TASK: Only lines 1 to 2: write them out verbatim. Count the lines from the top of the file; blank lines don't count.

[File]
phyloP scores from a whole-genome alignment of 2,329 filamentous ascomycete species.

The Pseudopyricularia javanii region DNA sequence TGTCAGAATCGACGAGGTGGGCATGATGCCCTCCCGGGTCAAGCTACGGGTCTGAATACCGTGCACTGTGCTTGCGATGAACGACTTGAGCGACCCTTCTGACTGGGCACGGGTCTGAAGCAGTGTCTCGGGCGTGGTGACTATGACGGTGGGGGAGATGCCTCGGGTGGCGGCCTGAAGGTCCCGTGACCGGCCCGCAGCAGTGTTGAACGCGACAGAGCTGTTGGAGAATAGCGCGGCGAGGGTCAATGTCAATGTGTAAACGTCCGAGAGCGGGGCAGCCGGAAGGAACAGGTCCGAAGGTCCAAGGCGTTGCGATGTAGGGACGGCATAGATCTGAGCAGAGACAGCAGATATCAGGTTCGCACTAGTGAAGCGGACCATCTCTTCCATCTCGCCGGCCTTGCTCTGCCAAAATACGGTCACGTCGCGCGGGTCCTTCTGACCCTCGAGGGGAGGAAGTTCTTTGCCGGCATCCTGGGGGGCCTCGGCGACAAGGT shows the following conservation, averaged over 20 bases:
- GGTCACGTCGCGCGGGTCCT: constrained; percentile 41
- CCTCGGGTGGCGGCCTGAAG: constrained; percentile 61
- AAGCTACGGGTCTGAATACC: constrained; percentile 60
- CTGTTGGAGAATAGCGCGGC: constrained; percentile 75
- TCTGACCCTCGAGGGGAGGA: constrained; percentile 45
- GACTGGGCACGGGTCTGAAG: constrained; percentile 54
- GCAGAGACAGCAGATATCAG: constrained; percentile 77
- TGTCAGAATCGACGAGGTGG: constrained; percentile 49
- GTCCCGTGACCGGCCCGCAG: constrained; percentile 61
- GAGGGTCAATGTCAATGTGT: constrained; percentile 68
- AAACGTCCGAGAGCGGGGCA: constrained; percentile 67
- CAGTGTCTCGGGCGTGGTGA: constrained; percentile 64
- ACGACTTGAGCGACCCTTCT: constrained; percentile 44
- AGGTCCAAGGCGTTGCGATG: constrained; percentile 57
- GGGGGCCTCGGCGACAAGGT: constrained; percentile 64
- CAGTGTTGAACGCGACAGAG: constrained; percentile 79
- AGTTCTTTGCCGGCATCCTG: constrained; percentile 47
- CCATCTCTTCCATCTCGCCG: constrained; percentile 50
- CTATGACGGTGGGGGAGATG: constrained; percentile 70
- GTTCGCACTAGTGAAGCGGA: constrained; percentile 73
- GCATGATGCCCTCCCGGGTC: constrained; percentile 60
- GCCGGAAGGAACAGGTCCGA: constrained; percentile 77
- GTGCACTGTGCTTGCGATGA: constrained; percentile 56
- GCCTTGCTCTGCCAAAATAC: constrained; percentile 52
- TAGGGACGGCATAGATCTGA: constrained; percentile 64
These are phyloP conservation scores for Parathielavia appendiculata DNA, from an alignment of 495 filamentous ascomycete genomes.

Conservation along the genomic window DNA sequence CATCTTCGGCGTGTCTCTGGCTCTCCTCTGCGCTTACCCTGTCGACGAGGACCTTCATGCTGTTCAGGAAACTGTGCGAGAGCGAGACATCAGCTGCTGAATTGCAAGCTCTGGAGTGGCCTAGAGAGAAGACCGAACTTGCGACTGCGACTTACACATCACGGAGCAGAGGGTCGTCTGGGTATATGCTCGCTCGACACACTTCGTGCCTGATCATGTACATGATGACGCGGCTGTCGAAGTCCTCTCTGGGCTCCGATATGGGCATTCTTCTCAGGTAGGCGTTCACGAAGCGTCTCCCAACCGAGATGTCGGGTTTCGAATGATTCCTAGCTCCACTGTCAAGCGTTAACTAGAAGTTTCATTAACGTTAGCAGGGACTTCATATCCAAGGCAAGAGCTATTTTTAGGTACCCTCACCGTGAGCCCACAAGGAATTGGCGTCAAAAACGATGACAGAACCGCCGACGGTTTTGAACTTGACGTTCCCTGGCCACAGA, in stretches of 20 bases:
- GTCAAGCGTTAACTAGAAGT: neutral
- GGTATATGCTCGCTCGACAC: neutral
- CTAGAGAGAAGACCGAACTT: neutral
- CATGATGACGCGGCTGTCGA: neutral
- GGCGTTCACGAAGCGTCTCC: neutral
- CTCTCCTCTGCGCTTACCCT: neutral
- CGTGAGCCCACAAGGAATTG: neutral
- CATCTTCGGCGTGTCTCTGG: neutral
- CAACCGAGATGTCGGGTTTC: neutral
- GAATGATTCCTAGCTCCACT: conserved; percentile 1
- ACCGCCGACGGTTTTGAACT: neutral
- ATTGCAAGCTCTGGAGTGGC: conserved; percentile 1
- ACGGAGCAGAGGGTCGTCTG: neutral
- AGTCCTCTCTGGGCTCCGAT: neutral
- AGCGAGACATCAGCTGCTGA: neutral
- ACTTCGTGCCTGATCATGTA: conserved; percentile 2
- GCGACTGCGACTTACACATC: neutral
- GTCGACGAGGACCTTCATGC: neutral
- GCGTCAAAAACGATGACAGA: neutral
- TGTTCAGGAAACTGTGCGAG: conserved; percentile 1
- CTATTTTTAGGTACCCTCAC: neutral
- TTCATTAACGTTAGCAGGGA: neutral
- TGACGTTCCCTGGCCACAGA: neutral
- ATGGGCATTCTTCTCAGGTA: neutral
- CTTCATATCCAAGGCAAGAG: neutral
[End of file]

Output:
phyloP scores from a whole-genome alignment of 2,329 filamentous ascomycete species.

The Pseudopyricularia javanii region DNA sequence TGTCAGAATCGACGAGGTGGGCATGATGCCCTCCCGGGTCAAGCTACGGGTCTGAATACCGTGCACTGTGCTTGCGATGAACGACTTGAGCGACCCTTCTGACTGGGCACGGGTCTGAAGCAGTGTCTCGGGCGTGGTGACTATGACGGTGGGGGAGATGCCTCGGGTGGCGGCCTGAAGGTCCCGTGACCGGCCCGCAGCAGTGTTGAACGCGACAGAGCTGTTGGAGAATAGCGCGGCGAGGGTCAATGTCAATGTGTAAACGTCCGAGAGCGGGGCAGCCGGAAGGAACAGGTCCGAAGGTCCAAGGCGTTGCGATGTAGGGACGGCATAGATCTGAGCAGAGACAGCAGATATCAGGTTCGCACTAGTGAAGCGGACCATCTCTTCCATCTCGCCGGCCTTGCTCTGCCAAAATACGGTCACGTCGCGCGGGTCCTTCTGACCCTCGAGGGGAGGAAGTTCTTTGCCGGCATCCTGGGGGGCCTCGGCGACAAGGT shows the following conservation, averaged over 20 bases: